Maybe I can blame my inability to commit on my mother. After my parents divorced, my mom had to get a job, something she hadn’t done since before being married. With no true skills or advanced education she got a job at the Arthur Treacher’s Fish and Chips fast food place up the road from our house. She also decided to go to college part-time at night. After her experience, her message to me was that I always had to be able to take care of myself financially. Drilled into my head, constantly, that message. So much so that, this found its way into my subconscious decisions around the men that I have been involved with. This inability to have things paid for, anything-gifts, dinners, anything led me to never be involved with anyone who could, or would. The entire thing just made me uncomfortable. On one of my infamous internet dates, my match drove us from a restaurant at Ala Moana to a club in Waikiki in his Corvette. I actually almost couldn’t even get into that car. I almost just declined. I remember driving through Waikiki wanting to shrink into the seat so that no one would see me. This is neither bad, nor good, the inability to be cared for. It is what it is.

At this point, our son knows that his parents are not married. He doesn’t seem to be bothered by it in the least. While watching Say Yes to the Dress, he told me that he didn’t think that a wedding dress would “fit” me (and not in a, mom you need to lose some weight kind of way). My significant other and I have been together for so long that almost everyone assumes that we are married. I refer to his sister in San Diego as my sister in law. We no longer correct people when they use the word husband or wife to describe the other. Based on all this, maybe there is no good reason for us not to get married and we should just legalize what we already have today. Thing is, I’m not sure that I can, for no good reason (certainly not a reflection on the tolerant man in my life). Maybe it is just because although in my heart I feel like it changes nothing, I’m afraid that it changes everything. And maybe I’m just not ready for that yet.

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The Calling

Hawaii legislators recently passed a bill supporting marriage equality for same sex couples. The Governor signed the measure almost immediately after it was passed. I was supporting from the outskirts, I watched hours and hours of testimony and dragged my son down to the Capitol the evening that the final vote took place on the floor of the House of Representatives. It was tense. It was confrontational. It was celebratory. It was fabulous and it was history.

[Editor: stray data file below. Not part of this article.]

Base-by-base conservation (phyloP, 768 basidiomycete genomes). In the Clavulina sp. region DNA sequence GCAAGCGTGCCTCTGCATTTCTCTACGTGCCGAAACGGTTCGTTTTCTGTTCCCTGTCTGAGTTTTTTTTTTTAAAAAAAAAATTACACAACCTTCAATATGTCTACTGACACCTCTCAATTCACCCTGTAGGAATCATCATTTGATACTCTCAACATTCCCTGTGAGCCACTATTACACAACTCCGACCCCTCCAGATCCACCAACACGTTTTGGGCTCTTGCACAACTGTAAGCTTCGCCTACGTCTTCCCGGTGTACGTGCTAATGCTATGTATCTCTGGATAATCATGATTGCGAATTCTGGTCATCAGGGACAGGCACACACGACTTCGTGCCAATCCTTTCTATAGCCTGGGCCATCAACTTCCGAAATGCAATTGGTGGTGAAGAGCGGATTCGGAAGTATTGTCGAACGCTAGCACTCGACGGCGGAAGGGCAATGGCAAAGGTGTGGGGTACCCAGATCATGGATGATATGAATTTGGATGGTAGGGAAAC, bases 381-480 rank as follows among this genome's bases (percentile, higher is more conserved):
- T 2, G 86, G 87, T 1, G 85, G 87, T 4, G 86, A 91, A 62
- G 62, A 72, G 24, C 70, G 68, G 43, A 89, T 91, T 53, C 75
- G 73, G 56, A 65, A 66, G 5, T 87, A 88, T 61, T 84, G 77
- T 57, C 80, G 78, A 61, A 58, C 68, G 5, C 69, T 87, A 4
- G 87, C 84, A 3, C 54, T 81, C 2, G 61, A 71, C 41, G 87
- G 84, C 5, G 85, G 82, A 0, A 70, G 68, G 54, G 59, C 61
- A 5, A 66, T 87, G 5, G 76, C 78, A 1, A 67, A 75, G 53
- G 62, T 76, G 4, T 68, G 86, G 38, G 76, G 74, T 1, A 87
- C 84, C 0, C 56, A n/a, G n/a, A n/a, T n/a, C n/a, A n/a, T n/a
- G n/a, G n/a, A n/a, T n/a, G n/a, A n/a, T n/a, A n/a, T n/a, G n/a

When I saw that there was going to be an interfaith service at the chapel at St. Andrews Priory focused on gratitude and healing around the same sex marriage issue I was intrigued. I was raised Catholic because that was my dad. Once my parents got divorced all religion was off. And there’s been none since. Honestly during testimony on the bill, after listening to hours and hours of church folk saying awful things about gay people, well, I felt that I had made the right choice about religion. It helps that despite all of the Catholic schooling I had as a kid (I remember going weekly to religion class) that the whole believing thing never actually sank in. I went and did all the stuff. Stood. Sat. Got confirmed. But I never believed. Maybe I just never understood that that was the purpose of the entire thing. That I was supposed to believe. Speaks volumes about me really.

As a bit of a disclaimer, I forgot to take my hormone pill to iron me out today until too late in the day so I may have had some excessive emotional stuff going on (and now is the time that I need ironing). But when I thought about the interfaith service, I just got kind of choked up. I knew that I needed to go. I’m going to have to admit that I didn’t realize that St. Andrews was more accepting of all lifestyles. It was a nice discovery. The service was church-like and not. The women’s choir sang “Going to the Chapel” to laughs and clapping. I found myself comforted by the singing of the hymns. The gentleman in the pew beside us had one of those strong, I am a believer, singing voices. The kind that drag you along into singing despite yourself.